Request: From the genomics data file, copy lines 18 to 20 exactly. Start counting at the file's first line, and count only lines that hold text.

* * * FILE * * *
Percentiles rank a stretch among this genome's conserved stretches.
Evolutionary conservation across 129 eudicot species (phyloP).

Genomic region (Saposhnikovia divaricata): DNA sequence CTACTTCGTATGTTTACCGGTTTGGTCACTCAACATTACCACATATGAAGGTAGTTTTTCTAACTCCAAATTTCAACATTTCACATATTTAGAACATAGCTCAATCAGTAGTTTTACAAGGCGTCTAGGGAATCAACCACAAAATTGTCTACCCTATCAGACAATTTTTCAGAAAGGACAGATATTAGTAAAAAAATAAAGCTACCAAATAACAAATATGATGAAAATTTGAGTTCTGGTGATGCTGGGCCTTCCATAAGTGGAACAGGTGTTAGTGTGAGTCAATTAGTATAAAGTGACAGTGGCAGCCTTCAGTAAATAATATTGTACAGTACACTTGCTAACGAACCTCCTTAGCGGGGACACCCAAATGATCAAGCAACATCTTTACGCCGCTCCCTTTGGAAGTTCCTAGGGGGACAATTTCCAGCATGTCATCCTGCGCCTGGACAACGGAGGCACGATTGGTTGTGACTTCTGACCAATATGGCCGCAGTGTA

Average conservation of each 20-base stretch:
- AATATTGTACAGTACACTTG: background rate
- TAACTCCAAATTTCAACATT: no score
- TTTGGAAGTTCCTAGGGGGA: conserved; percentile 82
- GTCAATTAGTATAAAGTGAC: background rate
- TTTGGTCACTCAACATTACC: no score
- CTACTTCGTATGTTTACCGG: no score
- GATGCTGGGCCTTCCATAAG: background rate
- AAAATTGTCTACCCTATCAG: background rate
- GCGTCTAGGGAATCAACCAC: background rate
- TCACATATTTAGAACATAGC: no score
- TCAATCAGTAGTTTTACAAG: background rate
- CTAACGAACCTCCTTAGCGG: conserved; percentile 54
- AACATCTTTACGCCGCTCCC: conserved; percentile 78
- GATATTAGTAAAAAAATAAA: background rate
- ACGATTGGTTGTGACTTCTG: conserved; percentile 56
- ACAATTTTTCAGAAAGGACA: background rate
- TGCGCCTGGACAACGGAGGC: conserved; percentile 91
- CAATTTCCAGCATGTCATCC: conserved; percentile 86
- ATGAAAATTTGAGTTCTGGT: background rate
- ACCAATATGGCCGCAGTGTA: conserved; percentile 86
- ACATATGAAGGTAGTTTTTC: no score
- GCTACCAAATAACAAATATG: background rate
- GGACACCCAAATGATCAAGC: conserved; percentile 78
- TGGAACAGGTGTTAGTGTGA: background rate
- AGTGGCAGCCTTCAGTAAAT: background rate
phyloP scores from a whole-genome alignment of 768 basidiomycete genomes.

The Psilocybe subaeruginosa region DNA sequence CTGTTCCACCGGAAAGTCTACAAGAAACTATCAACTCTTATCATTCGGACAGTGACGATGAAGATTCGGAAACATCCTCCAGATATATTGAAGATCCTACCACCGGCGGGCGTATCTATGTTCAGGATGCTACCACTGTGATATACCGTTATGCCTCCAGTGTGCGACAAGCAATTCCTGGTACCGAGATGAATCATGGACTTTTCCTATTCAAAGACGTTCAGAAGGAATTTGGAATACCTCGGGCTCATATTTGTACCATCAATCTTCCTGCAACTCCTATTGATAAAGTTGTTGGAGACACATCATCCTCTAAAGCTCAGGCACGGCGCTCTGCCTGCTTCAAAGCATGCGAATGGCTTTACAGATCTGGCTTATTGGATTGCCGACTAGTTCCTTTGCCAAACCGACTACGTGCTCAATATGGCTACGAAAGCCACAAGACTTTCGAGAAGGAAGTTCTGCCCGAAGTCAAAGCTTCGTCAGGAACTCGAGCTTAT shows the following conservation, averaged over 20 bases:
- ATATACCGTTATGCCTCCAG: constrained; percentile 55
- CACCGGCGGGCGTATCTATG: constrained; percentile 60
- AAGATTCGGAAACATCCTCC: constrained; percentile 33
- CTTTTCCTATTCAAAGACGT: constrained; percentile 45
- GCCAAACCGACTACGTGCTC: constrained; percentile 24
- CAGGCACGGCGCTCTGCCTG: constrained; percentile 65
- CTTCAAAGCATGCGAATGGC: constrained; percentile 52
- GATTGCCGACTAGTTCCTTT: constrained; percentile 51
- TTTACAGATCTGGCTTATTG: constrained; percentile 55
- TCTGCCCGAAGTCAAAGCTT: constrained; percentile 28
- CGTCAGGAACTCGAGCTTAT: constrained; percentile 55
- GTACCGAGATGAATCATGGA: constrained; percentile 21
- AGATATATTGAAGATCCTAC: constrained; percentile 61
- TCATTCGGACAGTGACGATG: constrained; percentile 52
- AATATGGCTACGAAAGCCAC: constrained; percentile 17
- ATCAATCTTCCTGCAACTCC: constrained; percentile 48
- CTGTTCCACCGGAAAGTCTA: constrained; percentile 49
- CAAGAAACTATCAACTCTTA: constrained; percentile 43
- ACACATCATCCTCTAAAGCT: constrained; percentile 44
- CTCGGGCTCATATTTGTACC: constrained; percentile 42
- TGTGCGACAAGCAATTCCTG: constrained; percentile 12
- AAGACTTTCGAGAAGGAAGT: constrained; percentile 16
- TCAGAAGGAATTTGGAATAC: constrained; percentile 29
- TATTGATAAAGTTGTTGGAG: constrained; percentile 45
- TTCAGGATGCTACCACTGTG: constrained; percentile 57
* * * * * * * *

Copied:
- GATATTAGTAAAAAAATAAA: background rate
- ACGATTGGTTGTGACTTCTG: conserved; percentile 56
- ACAATTTTTCAGAAAGGACA: background rate